Newbigin commends spiritual disciplines in his other exposition: these are needed to form a people into those who, then, turn into their public presence as opportunities to participate in the formation of a world that God wants others to participate in, as well. Sacraments are not merely for an encounter with God in Christ by the Spirit: full stop. Those are that, to be sure. However, Newbigin nails it with regard to the missio Dei. It cannot be the case that God merely calls upon our worship and that we’re done for another Sunday: “See you next week.” Instead, the sacraments, liturgy, our personal prayers and reading of Scripture, and more: all contribute to our formation into the kind of people who are suitable for collaborating with God in the transformation of Heaven and Earth. Such participation is so much greater than “my personal relationship with Jesus,” which merely announces a commitment to a fiduciary framework of the monad/individual. Newbigin recognizes how much of the old story informs our discipleship with regard to spiritual disciplines: we can be as much individualistic as our neighbor who doesn’t have a dog in the hunt with Jesus.
Towards that end of participation with God in the missio Dei, Newbigin anticipates the possibility that, by participation in the new story, Christians will receive the opportunity for “evangelistic dialogue”, in which they can both respond to the questions about their lives, and initiate questions in return. Here again, Newbigin anticipates a day that Christians might become fallibly confident in the story of the Gospel, and, as such, engage in a dialogue that both involves the Gospel and their neighbor/colleague. As of his writing, he admits to how rare it is to find such a dialogue. A few concluding thoughts:
Elsewhere, Newbigin makes a point of informing his audience that our experience in the Gospel—including our spiritual disciplines—cannot be self-affirming, i.e., we need others to engage with in order to better understand this Gospel story we assert to both belong to and commend to others. Without the feedback, we’d be unaware of our shortcomings and peccadillos, and, frankly, we’d miss how our participation in the missio Dei is understood by our neighbor. Somehow, and it would take a much longer post to elaborate on “somehow”, we’ve got to get that feedback. I realize that some people do not want to get that feedback from their neighbor, especially on the assumption that the neighbor may not share the same faith commitment. It’s a fair criticism. But, the objection offers nothing constructive on how one will otherwise receive feedback.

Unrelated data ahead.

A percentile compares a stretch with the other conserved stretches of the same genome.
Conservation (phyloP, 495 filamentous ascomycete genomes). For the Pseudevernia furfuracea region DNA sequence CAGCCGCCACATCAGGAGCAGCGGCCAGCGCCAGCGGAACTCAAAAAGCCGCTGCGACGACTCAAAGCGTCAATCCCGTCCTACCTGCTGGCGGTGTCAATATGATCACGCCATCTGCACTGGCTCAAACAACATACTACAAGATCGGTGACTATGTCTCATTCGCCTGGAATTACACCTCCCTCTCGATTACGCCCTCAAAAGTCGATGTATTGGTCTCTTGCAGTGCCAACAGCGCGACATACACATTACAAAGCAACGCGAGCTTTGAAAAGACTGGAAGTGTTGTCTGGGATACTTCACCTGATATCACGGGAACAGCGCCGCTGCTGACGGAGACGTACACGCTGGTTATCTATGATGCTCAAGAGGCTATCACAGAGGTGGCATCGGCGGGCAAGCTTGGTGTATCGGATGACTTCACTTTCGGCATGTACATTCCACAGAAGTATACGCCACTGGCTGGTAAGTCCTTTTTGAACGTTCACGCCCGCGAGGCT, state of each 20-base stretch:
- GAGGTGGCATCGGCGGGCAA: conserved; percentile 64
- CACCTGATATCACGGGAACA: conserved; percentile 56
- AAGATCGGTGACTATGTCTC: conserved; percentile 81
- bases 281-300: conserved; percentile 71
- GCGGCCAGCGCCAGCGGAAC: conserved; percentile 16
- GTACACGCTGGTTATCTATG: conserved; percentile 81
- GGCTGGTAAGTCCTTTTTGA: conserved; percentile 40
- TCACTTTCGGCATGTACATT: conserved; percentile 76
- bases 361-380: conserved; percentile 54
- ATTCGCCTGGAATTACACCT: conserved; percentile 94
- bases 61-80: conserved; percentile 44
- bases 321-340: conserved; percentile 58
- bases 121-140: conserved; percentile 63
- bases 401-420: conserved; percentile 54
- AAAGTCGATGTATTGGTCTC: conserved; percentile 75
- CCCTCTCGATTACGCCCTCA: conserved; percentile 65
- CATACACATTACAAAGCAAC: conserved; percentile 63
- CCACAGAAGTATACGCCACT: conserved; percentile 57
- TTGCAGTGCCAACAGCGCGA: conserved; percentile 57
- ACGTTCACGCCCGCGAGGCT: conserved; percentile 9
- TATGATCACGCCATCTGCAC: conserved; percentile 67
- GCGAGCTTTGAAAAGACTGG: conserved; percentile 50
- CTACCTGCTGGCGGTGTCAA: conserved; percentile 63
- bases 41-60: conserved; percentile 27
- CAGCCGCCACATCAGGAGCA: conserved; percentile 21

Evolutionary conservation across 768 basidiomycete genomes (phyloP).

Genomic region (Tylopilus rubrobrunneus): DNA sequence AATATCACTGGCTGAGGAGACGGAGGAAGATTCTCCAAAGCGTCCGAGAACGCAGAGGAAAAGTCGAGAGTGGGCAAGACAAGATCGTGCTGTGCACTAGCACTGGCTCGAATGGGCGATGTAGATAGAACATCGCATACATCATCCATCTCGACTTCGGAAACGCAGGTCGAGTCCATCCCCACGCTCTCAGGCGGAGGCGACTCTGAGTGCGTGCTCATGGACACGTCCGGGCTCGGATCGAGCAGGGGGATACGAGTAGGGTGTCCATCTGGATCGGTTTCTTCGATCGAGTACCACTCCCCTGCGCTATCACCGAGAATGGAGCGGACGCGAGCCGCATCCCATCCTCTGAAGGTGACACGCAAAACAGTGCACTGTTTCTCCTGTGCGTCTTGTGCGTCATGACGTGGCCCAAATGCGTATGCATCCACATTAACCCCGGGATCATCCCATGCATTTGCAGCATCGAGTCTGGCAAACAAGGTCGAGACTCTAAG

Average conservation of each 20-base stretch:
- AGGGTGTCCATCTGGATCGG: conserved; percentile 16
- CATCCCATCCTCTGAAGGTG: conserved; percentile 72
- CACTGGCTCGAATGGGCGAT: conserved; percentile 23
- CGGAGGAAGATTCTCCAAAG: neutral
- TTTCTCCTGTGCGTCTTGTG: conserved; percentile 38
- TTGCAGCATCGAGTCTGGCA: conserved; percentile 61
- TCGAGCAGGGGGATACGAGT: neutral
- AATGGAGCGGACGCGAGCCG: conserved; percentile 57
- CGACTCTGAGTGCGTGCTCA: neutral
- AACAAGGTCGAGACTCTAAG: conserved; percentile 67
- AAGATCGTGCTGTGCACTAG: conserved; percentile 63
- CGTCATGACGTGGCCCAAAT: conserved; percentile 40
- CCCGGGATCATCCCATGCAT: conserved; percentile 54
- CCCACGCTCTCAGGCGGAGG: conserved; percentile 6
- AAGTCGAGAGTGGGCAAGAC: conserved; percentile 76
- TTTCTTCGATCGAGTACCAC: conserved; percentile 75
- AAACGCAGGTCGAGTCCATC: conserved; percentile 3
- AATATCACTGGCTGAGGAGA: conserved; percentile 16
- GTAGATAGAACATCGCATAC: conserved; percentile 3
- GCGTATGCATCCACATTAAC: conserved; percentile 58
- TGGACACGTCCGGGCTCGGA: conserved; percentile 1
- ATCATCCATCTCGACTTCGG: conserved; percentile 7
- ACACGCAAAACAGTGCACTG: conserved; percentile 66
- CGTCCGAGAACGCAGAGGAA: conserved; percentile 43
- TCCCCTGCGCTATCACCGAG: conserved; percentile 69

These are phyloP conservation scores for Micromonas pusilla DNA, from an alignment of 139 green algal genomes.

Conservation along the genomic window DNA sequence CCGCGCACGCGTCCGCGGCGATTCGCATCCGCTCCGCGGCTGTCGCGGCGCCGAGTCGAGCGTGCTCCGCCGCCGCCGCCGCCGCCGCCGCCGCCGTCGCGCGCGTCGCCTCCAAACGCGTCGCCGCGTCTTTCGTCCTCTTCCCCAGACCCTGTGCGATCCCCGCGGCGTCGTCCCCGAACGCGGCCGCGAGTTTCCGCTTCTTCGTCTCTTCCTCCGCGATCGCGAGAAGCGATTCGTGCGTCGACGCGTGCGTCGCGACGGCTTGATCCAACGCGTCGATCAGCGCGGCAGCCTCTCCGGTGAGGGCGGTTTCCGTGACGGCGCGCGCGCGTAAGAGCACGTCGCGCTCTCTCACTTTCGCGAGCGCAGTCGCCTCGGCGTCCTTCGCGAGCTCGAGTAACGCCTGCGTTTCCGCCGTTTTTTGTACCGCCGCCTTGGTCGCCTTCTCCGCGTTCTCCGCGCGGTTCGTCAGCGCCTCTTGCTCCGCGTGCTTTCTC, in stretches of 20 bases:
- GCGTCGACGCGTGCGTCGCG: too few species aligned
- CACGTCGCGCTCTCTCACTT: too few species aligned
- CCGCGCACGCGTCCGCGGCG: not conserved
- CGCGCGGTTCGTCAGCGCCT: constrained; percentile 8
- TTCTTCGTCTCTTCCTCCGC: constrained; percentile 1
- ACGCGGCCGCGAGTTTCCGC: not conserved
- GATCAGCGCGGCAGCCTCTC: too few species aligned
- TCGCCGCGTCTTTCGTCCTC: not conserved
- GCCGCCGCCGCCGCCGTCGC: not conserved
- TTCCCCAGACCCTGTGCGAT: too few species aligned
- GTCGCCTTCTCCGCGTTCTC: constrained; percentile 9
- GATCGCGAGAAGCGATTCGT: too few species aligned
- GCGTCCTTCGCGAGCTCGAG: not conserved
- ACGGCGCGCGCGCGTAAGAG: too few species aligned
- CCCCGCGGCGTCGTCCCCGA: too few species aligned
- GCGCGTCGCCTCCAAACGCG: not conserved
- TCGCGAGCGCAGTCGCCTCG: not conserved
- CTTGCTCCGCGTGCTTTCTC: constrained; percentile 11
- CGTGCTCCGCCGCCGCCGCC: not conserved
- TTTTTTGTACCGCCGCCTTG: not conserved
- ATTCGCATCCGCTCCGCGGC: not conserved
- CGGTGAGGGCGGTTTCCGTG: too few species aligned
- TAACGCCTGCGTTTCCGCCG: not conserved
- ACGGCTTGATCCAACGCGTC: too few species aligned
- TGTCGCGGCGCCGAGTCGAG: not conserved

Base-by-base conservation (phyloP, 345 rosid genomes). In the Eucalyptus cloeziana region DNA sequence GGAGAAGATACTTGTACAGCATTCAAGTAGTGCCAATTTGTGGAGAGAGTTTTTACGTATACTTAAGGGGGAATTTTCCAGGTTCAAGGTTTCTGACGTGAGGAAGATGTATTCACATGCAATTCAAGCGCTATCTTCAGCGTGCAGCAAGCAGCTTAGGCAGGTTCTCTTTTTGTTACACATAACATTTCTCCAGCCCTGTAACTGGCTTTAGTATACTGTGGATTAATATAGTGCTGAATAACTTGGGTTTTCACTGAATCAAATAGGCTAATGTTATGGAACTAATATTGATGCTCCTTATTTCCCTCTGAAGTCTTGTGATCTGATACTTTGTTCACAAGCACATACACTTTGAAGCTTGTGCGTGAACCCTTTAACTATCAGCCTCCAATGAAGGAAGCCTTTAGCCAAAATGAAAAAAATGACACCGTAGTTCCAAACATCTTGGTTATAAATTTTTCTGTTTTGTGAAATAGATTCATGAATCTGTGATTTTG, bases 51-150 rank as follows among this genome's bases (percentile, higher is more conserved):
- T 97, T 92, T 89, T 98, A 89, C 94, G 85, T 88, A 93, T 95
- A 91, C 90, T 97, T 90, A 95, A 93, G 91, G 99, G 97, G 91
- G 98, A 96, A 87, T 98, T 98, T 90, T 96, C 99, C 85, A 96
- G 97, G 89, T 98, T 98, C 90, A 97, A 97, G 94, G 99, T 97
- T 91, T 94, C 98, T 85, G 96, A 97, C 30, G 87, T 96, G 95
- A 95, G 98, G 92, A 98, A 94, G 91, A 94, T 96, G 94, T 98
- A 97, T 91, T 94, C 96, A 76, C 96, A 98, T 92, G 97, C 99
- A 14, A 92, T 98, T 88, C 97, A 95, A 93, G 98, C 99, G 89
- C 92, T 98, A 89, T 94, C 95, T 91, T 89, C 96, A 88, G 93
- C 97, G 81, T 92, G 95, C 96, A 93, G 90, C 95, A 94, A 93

But: What if my neighbor shares the same faith? Great question. I’m mindful of a few major gatherings in the near and not-so-near future, in which Christians will be collected, and, with no exaggeration, these gatherings will host women and men from all over the world. I’m thinking ahead into a 2019 event, in particular, with a substantial number of Americanos. These faithful people have some specific mission agendas, which, on the surface, suggest a version of partnership with those who are not Americans. What I am learning from those who are not Americans is that they already know of these intentions, and many have decided to extend a courtesy to listen carefully: before they decline the request. They are all exercising a profound form of spiritual discernment and resistance. A few would like a dialogue, one commended by Newbigin, with the Americans. Some have tried this already with those from the US, and have met with some incredible resistance.
And, here we come full circle: if these women and men from other nations are to be believed, it is that the Americans have no idea that they have a fiduciary framework that has yet to be interrogated by the story of the Gospel. These kind neighbors have no interest in a partnership with Americans that merely imports another old story under the guise of partnership in the Gospel. They know too well how the old story in their own cultural context coupled with the unrelenting penetration of the Enlightenment (and postmodernity, whatever that means…) have created a potent adversary in the generation of an alternative narrative that confronts the Gospel. Indeed, their experience in the Spirit only presses home the point of Newbigin: we have the need for spiritual disciplines that form us for participation in the missio Dei, and for candid feedback from our neighbor about how we live inside our fiduciary framework. No matter what label one might want to attach to the proposed partnership, these men and women from outside the US have understood these pending requests as a diversion from perceiving the world through the Bible and from their indwelling of the story of the Gospel.